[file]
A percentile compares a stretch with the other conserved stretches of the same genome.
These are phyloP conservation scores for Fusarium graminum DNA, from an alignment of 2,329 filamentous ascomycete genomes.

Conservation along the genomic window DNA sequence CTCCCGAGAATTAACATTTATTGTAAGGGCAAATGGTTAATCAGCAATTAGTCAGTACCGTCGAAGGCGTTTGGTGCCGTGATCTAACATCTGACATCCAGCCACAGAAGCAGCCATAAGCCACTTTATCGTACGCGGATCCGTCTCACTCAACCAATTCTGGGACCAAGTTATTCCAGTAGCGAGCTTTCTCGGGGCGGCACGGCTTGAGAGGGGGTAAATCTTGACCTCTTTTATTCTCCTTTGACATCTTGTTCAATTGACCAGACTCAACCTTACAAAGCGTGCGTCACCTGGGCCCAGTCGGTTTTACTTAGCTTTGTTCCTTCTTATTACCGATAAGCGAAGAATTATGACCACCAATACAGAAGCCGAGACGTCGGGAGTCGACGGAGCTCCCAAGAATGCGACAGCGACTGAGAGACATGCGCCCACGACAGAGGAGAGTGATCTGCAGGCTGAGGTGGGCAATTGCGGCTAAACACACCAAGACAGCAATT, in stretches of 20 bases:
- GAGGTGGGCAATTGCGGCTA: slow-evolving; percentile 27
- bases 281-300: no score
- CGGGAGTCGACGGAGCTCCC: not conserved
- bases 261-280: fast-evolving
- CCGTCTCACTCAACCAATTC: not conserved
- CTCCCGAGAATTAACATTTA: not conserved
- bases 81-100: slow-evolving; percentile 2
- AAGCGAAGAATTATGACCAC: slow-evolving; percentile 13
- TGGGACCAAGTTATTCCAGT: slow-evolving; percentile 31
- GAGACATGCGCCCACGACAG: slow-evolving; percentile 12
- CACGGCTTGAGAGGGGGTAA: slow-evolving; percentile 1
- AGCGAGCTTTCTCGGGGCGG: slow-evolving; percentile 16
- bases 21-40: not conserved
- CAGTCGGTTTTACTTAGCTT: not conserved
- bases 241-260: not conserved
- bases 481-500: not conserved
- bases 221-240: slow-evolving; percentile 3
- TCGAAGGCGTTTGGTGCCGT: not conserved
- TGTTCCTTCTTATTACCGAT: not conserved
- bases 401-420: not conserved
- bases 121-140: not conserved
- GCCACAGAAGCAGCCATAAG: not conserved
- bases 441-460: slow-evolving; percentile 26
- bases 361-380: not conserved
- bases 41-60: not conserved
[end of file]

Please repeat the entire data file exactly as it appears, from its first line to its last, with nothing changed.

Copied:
A percentile compares a stretch with the other conserved stretches of the same genome.
These are phyloP conservation scores for Fusarium graminum DNA, from an alignment of 2,329 filamentous ascomycete genomes.

Conservation along the genomic window DNA sequence CTCCCGAGAATTAACATTTATTGTAAGGGCAAATGGTTAATCAGCAATTAGTCAGTACCGTCGAAGGCGTTTGGTGCCGTGATCTAACATCTGACATCCAGCCACAGAAGCAGCCATAAGCCACTTTATCGTACGCGGATCCGTCTCACTCAACCAATTCTGGGACCAAGTTATTCCAGTAGCGAGCTTTCTCGGGGCGGCACGGCTTGAGAGGGGGTAAATCTTGACCTCTTTTATTCTCCTTTGACATCTTGTTCAATTGACCAGACTCAACCTTACAAAGCGTGCGTCACCTGGGCCCAGTCGGTTTTACTTAGCTTTGTTCCTTCTTATTACCGATAAGCGAAGAATTATGACCACCAATACAGAAGCCGAGACGTCGGGAGTCGACGGAGCTCCCAAGAATGCGACAGCGACTGAGAGACATGCGCCCACGACAGAGGAGAGTGATCTGCAGGCTGAGGTGGGCAATTGCGGCTAAACACACCAAGACAGCAATT, in stretches of 20 bases:
- GAGGTGGGCAATTGCGGCTA: slow-evolving; percentile 27
- bases 281-300: no score
- CGGGAGTCGACGGAGCTCCC: not conserved
- bases 261-280: fast-evolving
- CCGTCTCACTCAACCAATTC: not conserved
- CTCCCGAGAATTAACATTTA: not conserved
- bases 81-100: slow-evolving; percentile 2
- AAGCGAAGAATTATGACCAC: slow-evolving; percentile 13
- TGGGACCAAGTTATTCCAGT: slow-evolving; percentile 31
- GAGACATGCGCCCACGACAG: slow-evolving; percentile 12
- CACGGCTTGAGAGGGGGTAA: slow-evolving; percentile 1
- AGCGAGCTTTCTCGGGGCGG: slow-evolving; percentile 16
- bases 21-40: not conserved
- CAGTCGGTTTTACTTAGCTT: not conserved
- bases 241-260: not conserved
- bases 481-500: not conserved
- bases 221-240: slow-evolving; percentile 3
- TCGAAGGCGTTTGGTGCCGT: not conserved
- TGTTCCTTCTTATTACCGAT: not conserved
- bases 401-420: not conserved
- bases 121-140: not conserved
- GCCACAGAAGCAGCCATAAG: not conserved
- bases 441-460: slow-evolving; percentile 26
- bases 361-380: not conserved
- bases 41-60: not conserved